HARRIS: Iowa state auditor Rob Sand beat an incumbent winning in 2018. As a caucus state, one-on-one contact is crucial to win, said Sand.

SAND: You've got to show up and you've got to give them a chance to understand you and see who you are.

HARRIS: We will win this election.


(END VIDEOTAPE) LAH: Shortly after Kamala Harris' last event here in Iowa in Sioux City, her campaign released how much she had fund raised in the second quarter. That number is nearly $12 million per her campaign. That is it just under what she had raised in the first quarter.

If you compare where she is with the rest of the pack, Pete Buttigieg leads in how much he raised in the second quarter at $24.8 million. Joe Biden at $21.5 million. Bernie Sanders at $18 million followed by kamala Harris -- Kate.

BOLDUAN: Kyung, thank you so much.

OUTFRONT with me now, Democratic Congresswoman Barbara Lee of California. She has endorsed Senator Harris.

Congresswoman, thanks for being here endorsed Harris.

REP. BARBARA LEE (D-CA): My pleasure. Glad to be with you, Kate.

BOLDUAN: Thanks.

Are you concerned -- on the Iowa question -- are you concerned the Harris campaign is late to the game in Iowa?

LEE: No, kamala Harris is paying a lot of attention to Iowa. She has been there for the last two days. And I'm telling you there have been overflow crowds.

And I think people in Iowa really know what we've known for many years, and that is the more you get to know Kamala, the more you hear Kamala, the more you understand and support her. But also the more you understand her policies and support her policies.

She is building out her infrastructure in Iowa and in New Hampshire with over 100 volunteers. And she is going to continue to build momentum in Iowa because she understands very well that the needs of Iowans. And she really wants to be there over and over and over again because she intends to win there.

BOLDUAN: One indicator of support is often money. And the Harris campaign announced today that they raised just under $12 million in the second quarter, puts her behind Buttigieg, Biden and Sanders in terms of the candidates who announced second quarter totals. As a member of Congress, you know how important fund raising is. And as a supporter, are you disappointed?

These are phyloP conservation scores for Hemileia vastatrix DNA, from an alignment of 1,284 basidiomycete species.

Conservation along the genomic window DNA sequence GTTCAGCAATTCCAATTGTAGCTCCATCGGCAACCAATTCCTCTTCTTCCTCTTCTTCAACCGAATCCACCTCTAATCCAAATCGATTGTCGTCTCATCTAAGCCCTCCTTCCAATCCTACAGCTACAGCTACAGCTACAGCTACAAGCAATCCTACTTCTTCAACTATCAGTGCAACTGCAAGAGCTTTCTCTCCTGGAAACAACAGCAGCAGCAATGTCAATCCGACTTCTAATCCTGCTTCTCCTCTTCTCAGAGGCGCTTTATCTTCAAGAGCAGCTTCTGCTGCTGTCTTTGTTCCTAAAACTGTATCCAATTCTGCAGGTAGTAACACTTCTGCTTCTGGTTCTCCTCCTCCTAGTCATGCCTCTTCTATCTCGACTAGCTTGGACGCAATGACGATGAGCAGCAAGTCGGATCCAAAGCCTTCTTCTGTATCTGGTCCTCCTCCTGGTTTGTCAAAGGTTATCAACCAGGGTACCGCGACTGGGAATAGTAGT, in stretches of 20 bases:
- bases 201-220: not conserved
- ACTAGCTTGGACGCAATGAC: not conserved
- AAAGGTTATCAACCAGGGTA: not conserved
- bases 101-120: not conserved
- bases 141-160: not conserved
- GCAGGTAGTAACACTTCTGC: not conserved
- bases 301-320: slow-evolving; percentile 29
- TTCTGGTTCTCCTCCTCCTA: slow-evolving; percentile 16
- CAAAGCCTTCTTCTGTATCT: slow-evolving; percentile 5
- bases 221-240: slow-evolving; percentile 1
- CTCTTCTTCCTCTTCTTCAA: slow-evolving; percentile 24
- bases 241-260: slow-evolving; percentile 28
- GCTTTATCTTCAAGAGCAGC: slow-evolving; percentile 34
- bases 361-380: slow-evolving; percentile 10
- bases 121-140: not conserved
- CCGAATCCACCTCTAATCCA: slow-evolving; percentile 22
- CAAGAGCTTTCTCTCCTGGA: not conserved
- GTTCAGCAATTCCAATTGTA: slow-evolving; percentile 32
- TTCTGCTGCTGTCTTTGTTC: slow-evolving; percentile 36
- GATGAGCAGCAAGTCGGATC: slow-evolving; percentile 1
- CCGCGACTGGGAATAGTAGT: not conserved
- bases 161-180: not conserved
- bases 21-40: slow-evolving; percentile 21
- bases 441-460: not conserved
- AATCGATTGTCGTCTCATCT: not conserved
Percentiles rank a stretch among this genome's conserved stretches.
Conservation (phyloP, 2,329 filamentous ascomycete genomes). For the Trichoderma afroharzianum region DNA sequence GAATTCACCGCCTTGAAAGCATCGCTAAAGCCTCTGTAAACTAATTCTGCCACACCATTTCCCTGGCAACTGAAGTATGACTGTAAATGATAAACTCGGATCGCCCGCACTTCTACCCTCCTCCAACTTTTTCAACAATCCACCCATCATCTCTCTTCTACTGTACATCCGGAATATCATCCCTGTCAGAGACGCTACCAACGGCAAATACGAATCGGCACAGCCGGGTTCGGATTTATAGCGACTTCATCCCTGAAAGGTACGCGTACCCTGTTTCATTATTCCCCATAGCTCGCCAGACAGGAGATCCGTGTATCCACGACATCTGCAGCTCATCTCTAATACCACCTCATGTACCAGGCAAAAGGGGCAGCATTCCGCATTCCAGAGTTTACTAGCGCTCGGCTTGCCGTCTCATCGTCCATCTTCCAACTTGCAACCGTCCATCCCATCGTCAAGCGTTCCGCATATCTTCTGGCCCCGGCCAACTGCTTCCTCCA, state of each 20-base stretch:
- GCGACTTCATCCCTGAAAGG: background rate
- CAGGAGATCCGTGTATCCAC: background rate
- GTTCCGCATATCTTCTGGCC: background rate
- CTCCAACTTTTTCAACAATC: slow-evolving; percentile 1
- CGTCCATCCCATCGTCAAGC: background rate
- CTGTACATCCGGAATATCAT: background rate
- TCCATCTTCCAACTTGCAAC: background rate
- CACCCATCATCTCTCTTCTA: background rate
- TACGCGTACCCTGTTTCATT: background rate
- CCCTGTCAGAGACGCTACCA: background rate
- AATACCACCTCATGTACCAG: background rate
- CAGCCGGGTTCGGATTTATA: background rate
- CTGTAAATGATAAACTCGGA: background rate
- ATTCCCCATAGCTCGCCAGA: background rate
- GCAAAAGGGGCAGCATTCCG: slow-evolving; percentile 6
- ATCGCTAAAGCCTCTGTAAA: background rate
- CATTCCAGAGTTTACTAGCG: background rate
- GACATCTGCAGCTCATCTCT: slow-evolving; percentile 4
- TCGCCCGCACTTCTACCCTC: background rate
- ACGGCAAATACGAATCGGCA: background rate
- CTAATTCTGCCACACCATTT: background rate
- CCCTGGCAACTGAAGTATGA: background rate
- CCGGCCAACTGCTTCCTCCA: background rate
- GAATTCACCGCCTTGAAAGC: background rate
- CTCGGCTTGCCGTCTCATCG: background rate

LEE: Absolutely not. When you look at kamala Harris, she has raised over $25 million throughout the campaign. The second quarter she has 150,000 new donors. Right after the debate, she raised $3 million.

And let me tell you what is so important about this. She has a broad- base of support. Her average donation is $39. Her average online donation is $24.

And then when you look at the fact that after the campaign half of the new donors were -- half of the donors, excuse me, were new donors. So, she is right on track, she's working very hard and going to win this campaign and she's raising the kind of money that she needs to win.

BOLDUAN: Yes, you got to keep raising the money as you well know.

[19:35:02] Got to keep -- because you'll spend a lot of it, you got to raise it. And --

LEE: That's right and she is demonstrating that she can raise it and especially how she is raising it from small donors. I mean, $34 is the average donation, $24 online. That says a lot about the people that she is connecting with who support her.

BOLDUAN: For everyone at home that gives you a lot of room to grow in how much people are giving you, and your base. And this exclusive interview that Joe Biden did with CNN, he said that he wasn't prepared for the attack that came at him at the debate from Kamala Harris. Let me play you what he said.


JOE BIDEN (D), PRESIDENTIAL CANDIDATE: I was prepared for them to come after me. But I wasn't prepared for the person coming at me the way she came at me. She knew Beau. She knows me.


BOLDUAN: Harris today was asked about that statement and she said she didn't no what to say about that remark. What do you say about it?

LEE: Well, first of all, let me just say -- I watched the debate and I understand how personal this is for Senator Harris. As it is for millions of Americans, especially for African-Americans, and for myself. I remember very well the days before Brown versus Board of Education.

I could not attend public school with white children. And it's the federal government, Kate -- it's the federal government, the busing, the mandatory busing, that really did allow for the integration of schools. And so, when you look at our federal government it's extremely important to recognize that it's the federal government that has -- has provided for equal access for our voting rights, civil rights. And now we are fighting for the equality act for LGBTQ rights.

And so, Kamala Harris understands this very personally. And I think that when she said what she said, she really did understand that this was wrong and wanted to make sure that -- that the vice president understood that working with segregationists to oppose busing affected millions of people. And we want our federal government to support the rights of minorities.

BOLDUAN: Congresswoman, thank you so much for being here. I really appreciate it. Much more to come.

OUTFRONT for us next: a border agent calling out other border agents for humiliating a migrant in custody. This as more shocking social media posts are exposed.

Plus, 2020 candidate John Hickenlooper is OUTFRONT. Will a major campaign shake-up give him the momentum he needs to take on the top tier? The former Colorado governor is my guest.